According to legend, Almon Strowger, an undertaker, was motivated to invent an automatic telephone exchange after having difficulties with the local telephone operators, one of whom was the wife of a competitor. He was said to be convinced that she, as one of the manual telephone exchange operators was sending calls "to the undertaker" to her husband.

He first conceived his invention in 1888, and patented the automatic telephone exchange in 1891. It is reported that the initial model was made from a round collar box and some straight pins.

 

 

Yannis Corovesis's insight:

 

Internet Picture starts with the Strowger Switch. The mother of all man-machine mechanisms of global scale.

http://tinyurl.com/strowgerAlmon

http://en.wikipedia.org/wiki/Strowger_switch

A system devised to replace the manually operated Call Center in the 19th century, a system that removed the intermediate factor of the human operator. There are several other events , for example the wiring of the Atlantic, the telegraph, the invention of the telephone set that constitute the period I designate as the starting point of "Network Stage Zero".

 

"PPTplex" is made of such items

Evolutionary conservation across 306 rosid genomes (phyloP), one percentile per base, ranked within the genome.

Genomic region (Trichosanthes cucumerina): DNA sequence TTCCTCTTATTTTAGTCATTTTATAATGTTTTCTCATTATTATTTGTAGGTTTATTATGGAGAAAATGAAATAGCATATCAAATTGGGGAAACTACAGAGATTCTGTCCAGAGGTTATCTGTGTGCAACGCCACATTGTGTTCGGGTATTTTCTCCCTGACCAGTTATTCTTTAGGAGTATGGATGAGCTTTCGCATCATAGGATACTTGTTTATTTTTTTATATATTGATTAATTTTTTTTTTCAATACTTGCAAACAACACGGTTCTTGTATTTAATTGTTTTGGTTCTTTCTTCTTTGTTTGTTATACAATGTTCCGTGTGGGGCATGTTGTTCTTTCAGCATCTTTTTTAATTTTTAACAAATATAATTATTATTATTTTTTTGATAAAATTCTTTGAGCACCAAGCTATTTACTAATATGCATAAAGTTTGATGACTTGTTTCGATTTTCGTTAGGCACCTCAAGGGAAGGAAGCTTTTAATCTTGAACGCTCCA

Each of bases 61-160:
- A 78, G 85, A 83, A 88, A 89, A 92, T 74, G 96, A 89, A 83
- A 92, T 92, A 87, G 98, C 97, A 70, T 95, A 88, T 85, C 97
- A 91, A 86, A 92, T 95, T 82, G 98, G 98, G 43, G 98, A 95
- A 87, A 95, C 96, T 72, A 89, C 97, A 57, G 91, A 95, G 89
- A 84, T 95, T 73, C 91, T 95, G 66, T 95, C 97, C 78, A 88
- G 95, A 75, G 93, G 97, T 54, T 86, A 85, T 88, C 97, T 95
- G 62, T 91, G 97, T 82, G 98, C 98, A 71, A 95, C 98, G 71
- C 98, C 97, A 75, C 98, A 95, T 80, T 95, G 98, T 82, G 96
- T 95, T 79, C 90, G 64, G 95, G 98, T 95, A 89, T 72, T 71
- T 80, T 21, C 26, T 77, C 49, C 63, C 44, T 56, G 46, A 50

In late 80s on a visit to my City's "PTTplex" (as in Googlepex), the Telecoms operator, I had the chance to see and hear (*) a costellation of analog switches operating in full swing processing calls originating from home or office telephone sets and terminating likewise.

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Network Stage Zero: the global telecoms and its switching centers

Network Stage Zero: the global telecoms and its switching centers | Internet Picture (the shooting of) | Scoop.it

An Internet Picture

 

Overarching my  story telling lies a conceptual pattern: stages of evolution and the mechanism of their formation. Something like the "Darwin story of the Network".

 

I call it a "a picture" because it admits visualization in several aspects and it conveys the essence of an emerging wholeness. It is the very nature of this entity that I want to explore and understand.

 

Internet Picture presents  an interpretation based on the huge  pile of  data deposited by social processes that built the infrastructure to serve society with general applications such as Email and the World-Wide-Web (WWW) while an uncountable number of new ones keep coming.

 

The community of developers has been adding mechanisms in a layered way adding  more functionality atop older mechanisms under the banner "more scaling".

 

The Stages of the evolving infrastructure appear to form a sequence of automation tasks. Every such task adds functionality that constitutes an innovation brought about by a technical community. It occurs in a certain place and it propagates throughout the infrastructure which is in a constant state of flux.